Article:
Our kids try to sit still and open their presents. They do. But after they’ve torn open a few, they can’t sit around in a calm circle in the living room any longer. Nope, nope. They tear off to shoot each other with their new Nerf guns or play Arkham Origins on the Xbox or read Atomic Robo or otherwise enjoy their gifts. Leaving my wife and I to sit and stare at each other, in the middle of a big pile of wrapping paper.
Which is a long-winded explanation for why it takes anywhere from a week to ten days to open gifts in the O’Neill-Dechene household. Which is why I didn’t get around to opening Alice’s gift, a copy of the hardcover edition of Spectrum 20, until last night.
If the cover (at left) looks familiar to Black Gate readers, it should. The piece, “The Lover’s Quarrel,” by Donato Giancola, is another view of the warrior woman featured on the cover of Black Gate 15. She’s even wearing the same outfit and belt, and has the same hair beads. Her sword is no longer broken, but I think we can be reasonably confident that she has just wrapped up business satisfactorily.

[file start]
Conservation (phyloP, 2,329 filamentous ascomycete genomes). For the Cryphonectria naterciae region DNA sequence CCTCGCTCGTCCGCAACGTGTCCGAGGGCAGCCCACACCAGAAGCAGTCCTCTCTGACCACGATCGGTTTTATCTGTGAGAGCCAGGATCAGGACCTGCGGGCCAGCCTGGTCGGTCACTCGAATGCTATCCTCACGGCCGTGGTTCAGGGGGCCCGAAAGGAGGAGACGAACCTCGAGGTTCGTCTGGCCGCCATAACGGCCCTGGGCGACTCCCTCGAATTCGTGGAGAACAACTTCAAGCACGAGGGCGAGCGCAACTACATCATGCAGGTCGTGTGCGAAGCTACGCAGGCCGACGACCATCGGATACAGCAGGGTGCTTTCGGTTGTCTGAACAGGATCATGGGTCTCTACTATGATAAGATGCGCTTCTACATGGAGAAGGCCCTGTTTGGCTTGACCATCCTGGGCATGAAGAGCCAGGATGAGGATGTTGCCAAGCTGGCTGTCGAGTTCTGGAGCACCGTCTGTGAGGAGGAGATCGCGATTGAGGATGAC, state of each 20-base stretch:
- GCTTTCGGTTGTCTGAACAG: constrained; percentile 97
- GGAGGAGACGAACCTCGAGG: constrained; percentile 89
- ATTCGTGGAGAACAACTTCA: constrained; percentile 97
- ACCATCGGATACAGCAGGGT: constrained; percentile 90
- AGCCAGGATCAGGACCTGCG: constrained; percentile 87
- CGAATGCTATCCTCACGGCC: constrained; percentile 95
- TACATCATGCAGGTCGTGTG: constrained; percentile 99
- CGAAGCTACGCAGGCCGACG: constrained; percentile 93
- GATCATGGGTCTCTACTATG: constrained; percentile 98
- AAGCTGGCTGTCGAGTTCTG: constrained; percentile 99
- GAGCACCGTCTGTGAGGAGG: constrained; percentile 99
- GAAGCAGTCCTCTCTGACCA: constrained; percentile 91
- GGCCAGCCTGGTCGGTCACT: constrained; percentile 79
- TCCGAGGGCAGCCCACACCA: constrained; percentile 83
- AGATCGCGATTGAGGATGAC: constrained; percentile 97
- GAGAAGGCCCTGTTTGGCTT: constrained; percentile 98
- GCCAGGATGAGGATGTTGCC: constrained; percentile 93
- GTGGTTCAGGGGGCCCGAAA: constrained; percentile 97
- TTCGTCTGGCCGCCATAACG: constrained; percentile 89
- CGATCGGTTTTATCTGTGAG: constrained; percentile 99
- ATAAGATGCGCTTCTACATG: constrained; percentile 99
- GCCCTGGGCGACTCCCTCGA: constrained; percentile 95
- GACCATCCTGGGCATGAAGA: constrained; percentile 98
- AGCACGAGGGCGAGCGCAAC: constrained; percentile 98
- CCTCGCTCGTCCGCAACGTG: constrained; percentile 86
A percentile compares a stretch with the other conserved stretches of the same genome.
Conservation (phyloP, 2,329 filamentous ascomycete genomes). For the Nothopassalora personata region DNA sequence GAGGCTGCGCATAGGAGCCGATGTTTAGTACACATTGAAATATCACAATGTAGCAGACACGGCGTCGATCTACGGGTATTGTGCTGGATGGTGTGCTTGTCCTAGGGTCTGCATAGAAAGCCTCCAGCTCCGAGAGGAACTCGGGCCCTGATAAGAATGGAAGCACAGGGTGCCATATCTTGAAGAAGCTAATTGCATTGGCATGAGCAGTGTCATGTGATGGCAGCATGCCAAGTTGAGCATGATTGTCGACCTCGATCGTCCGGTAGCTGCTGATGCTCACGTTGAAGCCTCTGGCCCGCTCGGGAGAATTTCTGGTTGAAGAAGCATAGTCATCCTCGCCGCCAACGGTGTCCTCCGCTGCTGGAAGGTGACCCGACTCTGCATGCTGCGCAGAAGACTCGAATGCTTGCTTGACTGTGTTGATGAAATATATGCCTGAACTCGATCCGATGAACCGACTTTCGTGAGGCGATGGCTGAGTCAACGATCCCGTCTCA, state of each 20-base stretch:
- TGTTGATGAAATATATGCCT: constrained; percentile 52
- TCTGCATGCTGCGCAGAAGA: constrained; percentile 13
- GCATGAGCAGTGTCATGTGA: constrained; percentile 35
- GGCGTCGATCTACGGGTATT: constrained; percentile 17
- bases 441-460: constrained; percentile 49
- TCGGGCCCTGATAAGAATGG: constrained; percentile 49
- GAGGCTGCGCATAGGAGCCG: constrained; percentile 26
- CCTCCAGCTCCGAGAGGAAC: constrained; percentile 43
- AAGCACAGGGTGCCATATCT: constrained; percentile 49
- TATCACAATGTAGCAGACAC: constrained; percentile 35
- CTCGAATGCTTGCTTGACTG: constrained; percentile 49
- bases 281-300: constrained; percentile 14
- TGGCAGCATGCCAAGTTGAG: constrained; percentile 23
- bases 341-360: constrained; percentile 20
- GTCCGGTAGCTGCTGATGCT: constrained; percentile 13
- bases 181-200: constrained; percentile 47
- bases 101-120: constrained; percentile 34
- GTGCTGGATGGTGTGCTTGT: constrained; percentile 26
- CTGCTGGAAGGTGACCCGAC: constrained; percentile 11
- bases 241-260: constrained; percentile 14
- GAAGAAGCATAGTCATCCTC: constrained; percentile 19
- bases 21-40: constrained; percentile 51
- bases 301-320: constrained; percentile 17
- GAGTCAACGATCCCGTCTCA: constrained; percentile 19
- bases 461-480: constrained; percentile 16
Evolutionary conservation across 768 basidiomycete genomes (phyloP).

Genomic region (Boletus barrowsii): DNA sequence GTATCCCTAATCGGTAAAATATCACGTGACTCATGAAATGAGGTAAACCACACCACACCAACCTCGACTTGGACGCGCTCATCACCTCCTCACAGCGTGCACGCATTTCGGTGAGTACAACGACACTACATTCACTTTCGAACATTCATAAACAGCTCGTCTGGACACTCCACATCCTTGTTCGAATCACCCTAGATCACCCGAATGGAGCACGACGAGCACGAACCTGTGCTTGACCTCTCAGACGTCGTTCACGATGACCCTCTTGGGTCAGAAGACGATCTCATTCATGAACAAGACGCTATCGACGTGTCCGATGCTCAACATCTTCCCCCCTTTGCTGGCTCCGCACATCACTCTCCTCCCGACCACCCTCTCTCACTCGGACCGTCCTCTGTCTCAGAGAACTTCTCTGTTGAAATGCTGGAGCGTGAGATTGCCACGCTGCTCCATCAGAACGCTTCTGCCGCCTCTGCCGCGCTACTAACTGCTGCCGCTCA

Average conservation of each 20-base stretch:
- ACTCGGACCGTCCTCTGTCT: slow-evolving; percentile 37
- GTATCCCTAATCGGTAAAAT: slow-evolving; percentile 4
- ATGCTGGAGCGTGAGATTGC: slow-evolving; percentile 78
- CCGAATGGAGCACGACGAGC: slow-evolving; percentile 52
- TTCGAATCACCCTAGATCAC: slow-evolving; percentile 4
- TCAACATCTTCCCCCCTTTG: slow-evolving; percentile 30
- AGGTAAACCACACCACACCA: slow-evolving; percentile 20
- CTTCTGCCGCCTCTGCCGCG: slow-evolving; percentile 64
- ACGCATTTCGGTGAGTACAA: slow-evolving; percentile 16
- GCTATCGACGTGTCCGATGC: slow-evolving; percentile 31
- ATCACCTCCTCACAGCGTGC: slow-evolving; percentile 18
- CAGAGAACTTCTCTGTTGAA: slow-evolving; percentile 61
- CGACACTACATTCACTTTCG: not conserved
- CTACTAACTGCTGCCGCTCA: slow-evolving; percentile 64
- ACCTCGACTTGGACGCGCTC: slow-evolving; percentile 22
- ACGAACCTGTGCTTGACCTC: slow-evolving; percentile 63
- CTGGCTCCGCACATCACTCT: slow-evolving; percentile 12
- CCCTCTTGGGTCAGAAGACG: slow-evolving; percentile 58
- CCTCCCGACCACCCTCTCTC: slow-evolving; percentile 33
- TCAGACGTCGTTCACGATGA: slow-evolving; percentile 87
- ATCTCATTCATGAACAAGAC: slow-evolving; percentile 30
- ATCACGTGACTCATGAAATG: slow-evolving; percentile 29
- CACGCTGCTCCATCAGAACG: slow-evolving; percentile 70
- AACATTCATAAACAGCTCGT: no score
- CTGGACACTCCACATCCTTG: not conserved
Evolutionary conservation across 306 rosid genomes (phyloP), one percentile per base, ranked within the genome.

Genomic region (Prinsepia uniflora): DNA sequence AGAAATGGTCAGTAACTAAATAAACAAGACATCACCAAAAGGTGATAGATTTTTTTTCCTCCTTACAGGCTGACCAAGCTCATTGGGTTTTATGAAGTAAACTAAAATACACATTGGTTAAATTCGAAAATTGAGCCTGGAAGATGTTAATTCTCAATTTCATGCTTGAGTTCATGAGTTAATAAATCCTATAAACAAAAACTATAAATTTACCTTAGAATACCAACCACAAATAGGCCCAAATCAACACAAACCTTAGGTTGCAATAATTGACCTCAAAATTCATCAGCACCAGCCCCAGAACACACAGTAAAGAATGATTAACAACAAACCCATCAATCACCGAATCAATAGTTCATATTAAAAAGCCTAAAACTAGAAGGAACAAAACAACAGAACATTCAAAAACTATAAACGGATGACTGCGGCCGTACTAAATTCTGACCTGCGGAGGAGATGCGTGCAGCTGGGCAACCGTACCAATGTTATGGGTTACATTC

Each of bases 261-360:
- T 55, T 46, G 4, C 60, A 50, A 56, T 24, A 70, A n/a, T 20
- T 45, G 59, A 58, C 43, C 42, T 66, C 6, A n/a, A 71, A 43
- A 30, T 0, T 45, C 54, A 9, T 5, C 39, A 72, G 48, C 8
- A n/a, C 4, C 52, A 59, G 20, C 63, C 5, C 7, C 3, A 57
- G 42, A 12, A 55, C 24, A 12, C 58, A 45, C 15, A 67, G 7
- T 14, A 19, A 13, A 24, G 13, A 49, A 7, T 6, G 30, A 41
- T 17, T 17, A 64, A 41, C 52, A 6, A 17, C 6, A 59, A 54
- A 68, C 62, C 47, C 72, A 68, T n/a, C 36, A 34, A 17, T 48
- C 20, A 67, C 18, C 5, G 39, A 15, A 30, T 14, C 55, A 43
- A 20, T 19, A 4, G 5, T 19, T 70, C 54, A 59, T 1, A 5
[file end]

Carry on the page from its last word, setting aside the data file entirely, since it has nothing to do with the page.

Alice gave me a copy of the first volume of Spectrum in 1994 and I’ve gotten one every Christmas, on and off, for the past twenty years. Every holiday season, I spend a leisurely hour or two in my big green chair, enjoying the best science fiction and fantasy art of the year.
The Spectrum Annual, as it’s known, is a showcase for the Spectrum Awards, which celebrate the best fantastic art from around the globe. Every year, a five-member jury team selects the winners of the Gold and Silver awards and the artwork that will be included in the next volume. The Spectrum Awards are perhaps the most prestigious artistic accolade our industry has to offer and the annual volume is without doubt the best annual collection of genre art on the market.
Spectrum 20 maintains the high standards of previous volumes, with a diverse, unpredictable, and delightful full-color portfolio of work from over 300 artists. As usual, there are lots of familiar names and a great many new artists I’ll be on the lookout for.